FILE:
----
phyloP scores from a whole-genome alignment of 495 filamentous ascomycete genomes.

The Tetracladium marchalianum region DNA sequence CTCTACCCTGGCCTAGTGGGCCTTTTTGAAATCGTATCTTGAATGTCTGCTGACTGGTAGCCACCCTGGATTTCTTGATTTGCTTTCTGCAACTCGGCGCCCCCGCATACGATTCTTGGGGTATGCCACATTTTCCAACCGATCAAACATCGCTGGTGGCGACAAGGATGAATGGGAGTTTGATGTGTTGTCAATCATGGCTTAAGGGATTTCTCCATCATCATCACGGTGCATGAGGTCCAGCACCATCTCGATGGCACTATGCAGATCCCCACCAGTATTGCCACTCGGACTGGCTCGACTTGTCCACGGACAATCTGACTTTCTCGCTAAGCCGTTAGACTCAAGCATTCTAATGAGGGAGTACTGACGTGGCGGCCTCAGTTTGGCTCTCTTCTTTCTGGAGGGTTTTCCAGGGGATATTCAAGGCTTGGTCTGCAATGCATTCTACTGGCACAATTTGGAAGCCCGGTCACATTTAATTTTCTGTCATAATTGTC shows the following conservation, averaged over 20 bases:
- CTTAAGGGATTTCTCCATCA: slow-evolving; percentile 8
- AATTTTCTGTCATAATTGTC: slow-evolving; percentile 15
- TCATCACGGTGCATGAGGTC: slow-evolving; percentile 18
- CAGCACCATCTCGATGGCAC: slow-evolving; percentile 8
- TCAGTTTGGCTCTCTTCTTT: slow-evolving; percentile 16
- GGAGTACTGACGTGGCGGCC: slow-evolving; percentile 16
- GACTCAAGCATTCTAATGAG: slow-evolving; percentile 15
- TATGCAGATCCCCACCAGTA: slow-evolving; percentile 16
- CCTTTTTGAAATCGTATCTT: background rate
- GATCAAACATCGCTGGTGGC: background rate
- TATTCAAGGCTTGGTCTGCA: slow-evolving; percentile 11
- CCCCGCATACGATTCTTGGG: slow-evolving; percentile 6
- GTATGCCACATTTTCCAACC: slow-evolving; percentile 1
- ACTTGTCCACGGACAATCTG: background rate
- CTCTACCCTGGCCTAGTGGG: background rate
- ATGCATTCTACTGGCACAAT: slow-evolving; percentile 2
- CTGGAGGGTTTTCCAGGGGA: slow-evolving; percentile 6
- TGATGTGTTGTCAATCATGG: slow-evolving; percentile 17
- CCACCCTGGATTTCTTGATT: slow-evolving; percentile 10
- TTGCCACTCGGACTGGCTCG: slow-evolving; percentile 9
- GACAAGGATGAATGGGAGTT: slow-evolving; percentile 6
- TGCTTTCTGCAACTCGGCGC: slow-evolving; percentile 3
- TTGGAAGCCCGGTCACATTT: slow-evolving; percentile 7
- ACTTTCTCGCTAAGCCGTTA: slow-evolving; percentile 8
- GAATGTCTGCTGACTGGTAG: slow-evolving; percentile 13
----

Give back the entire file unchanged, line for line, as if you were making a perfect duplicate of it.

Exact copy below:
phyloP scores from a whole-genome alignment of 495 filamentous ascomycete genomes.

The Tetracladium marchalianum region DNA sequence CTCTACCCTGGCCTAGTGGGCCTTTTTGAAATCGTATCTTGAATGTCTGCTGACTGGTAGCCACCCTGGATTTCTTGATTTGCTTTCTGCAACTCGGCGCCCCCGCATACGATTCTTGGGGTATGCCACATTTTCCAACCGATCAAACATCGCTGGTGGCGACAAGGATGAATGGGAGTTTGATGTGTTGTCAATCATGGCTTAAGGGATTTCTCCATCATCATCACGGTGCATGAGGTCCAGCACCATCTCGATGGCACTATGCAGATCCCCACCAGTATTGCCACTCGGACTGGCTCGACTTGTCCACGGACAATCTGACTTTCTCGCTAAGCCGTTAGACTCAAGCATTCTAATGAGGGAGTACTGACGTGGCGGCCTCAGTTTGGCTCTCTTCTTTCTGGAGGGTTTTCCAGGGGATATTCAAGGCTTGGTCTGCAATGCATTCTACTGGCACAATTTGGAAGCCCGGTCACATTTAATTTTCTGTCATAATTGTC shows the following conservation, averaged over 20 bases:
- CTTAAGGGATTTCTCCATCA: slow-evolving; percentile 8
- AATTTTCTGTCATAATTGTC: slow-evolving; percentile 15
- TCATCACGGTGCATGAGGTC: slow-evolving; percentile 18
- CAGCACCATCTCGATGGCAC: slow-evolving; percentile 8
- TCAGTTTGGCTCTCTTCTTT: slow-evolving; percentile 16
- GGAGTACTGACGTGGCGGCC: slow-evolving; percentile 16
- GACTCAAGCATTCTAATGAG: slow-evolving; percentile 15
- TATGCAGATCCCCACCAGTA: slow-evolving; percentile 16
- CCTTTTTGAAATCGTATCTT: background rate
- GATCAAACATCGCTGGTGGC: background rate
- TATTCAAGGCTTGGTCTGCA: slow-evolving; percentile 11
- CCCCGCATACGATTCTTGGG: slow-evolving; percentile 6
- GTATGCCACATTTTCCAACC: slow-evolving; percentile 1
- ACTTGTCCACGGACAATCTG: background rate
- CTCTACCCTGGCCTAGTGGG: background rate
- ATGCATTCTACTGGCACAAT: slow-evolving; percentile 2
- CTGGAGGGTTTTCCAGGGGA: slow-evolving; percentile 6
- TGATGTGTTGTCAATCATGG: slow-evolving; percentile 17
- CCACCCTGGATTTCTTGATT: slow-evolving; percentile 10
- TTGCCACTCGGACTGGCTCG: slow-evolving; percentile 9
- GACAAGGATGAATGGGAGTT: slow-evolving; percentile 6
- TGCTTTCTGCAACTCGGCGC: slow-evolving; percentile 3
- TTGGAAGCCCGGTCACATTT: slow-evolving; percentile 7
- ACTTTCTCGCTAAGCCGTTA: slow-evolving; percentile 8
- GAATGTCTGCTGACTGGTAG: slow-evolving; percentile 13